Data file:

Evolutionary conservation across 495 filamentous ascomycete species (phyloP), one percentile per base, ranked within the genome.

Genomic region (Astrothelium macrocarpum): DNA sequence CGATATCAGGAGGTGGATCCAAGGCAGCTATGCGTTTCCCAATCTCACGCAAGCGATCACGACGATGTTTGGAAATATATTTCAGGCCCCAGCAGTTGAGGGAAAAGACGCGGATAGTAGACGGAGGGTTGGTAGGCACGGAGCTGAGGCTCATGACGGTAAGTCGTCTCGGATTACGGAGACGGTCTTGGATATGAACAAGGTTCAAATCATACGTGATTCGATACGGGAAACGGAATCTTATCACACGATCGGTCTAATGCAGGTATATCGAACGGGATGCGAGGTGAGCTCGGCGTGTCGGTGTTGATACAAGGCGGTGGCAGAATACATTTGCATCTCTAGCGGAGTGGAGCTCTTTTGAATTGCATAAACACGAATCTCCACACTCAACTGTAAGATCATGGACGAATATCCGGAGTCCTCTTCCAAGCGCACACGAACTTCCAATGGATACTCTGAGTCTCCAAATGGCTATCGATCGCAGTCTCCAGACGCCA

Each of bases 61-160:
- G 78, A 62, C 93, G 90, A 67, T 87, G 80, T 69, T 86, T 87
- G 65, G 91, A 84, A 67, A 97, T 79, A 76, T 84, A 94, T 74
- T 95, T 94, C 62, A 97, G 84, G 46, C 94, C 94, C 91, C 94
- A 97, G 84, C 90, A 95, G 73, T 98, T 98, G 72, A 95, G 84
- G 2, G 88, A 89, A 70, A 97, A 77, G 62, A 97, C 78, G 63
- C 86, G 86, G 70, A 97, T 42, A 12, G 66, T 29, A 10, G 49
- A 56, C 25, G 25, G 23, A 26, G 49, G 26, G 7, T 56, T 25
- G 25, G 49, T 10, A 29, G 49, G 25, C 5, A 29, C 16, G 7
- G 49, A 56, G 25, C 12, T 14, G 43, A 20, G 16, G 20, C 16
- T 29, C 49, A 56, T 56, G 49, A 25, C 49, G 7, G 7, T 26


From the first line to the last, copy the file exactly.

Evolutionary conservation across 495 filamentous ascomycete species (phyloP), one percentile per base, ranked within the genome.

Genomic region (Astrothelium macrocarpum): DNA sequence CGATATCAGGAGGTGGATCCAAGGCAGCTATGCGTTTCCCAATCTCACGCAAGCGATCACGACGATGTTTGGAAATATATTTCAGGCCCCAGCAGTTGAGGGAAAAGACGCGGATAGTAGACGGAGGGTTGGTAGGCACGGAGCTGAGGCTCATGACGGTAAGTCGTCTCGGATTACGGAGACGGTCTTGGATATGAACAAGGTTCAAATCATACGTGATTCGATACGGGAAACGGAATCTTATCACACGATCGGTCTAATGCAGGTATATCGAACGGGATGCGAGGTGAGCTCGGCGTGTCGGTGTTGATACAAGGCGGTGGCAGAATACATTTGCATCTCTAGCGGAGTGGAGCTCTTTTGAATTGCATAAACACGAATCTCCACACTCAACTGTAAGATCATGGACGAATATCCGGAGTCCTCTTCCAAGCGCACACGAACTTCCAATGGATACTCTGAGTCTCCAAATGGCTATCGATCGCAGTCTCCAGACGCCA

Each of bases 61-160:
- G 78, A 62, C 93, G 90, A 67, T 87, G 80, T 69, T 86, T 87
- G 65, G 91, A 84, A 67, A 97, T 79, A 76, T 84, A 94, T 74
- T 95, T 94, C 62, A 97, G 84, G 46, C 94, C 94, C 91, C 94
- A 97, G 84, C 90, A 95, G 73, T 98, T 98, G 72, A 95, G 84
- G 2, G 88, A 89, A 70, A 97, A 77, G 62, A 97, C 78, G 63
- C 86, G 86, G 70, A 97, T 42, A 12, G 66, T 29, A 10, G 49
- A 56, C 25, G 25, G 23, A 26, G 49, G 26, G 7, T 56, T 25
- G 25, G 49, T 10, A 29, G 49, G 25, C 5, A 29, C 16, G 7
- G 49, A 56, G 25, C 12, T 14, G 43, A 20, G 16, G 20, C 16
- T 29, C 49, A 56, T 56, G 49, A 25, C 49, G 7, G 7, T 26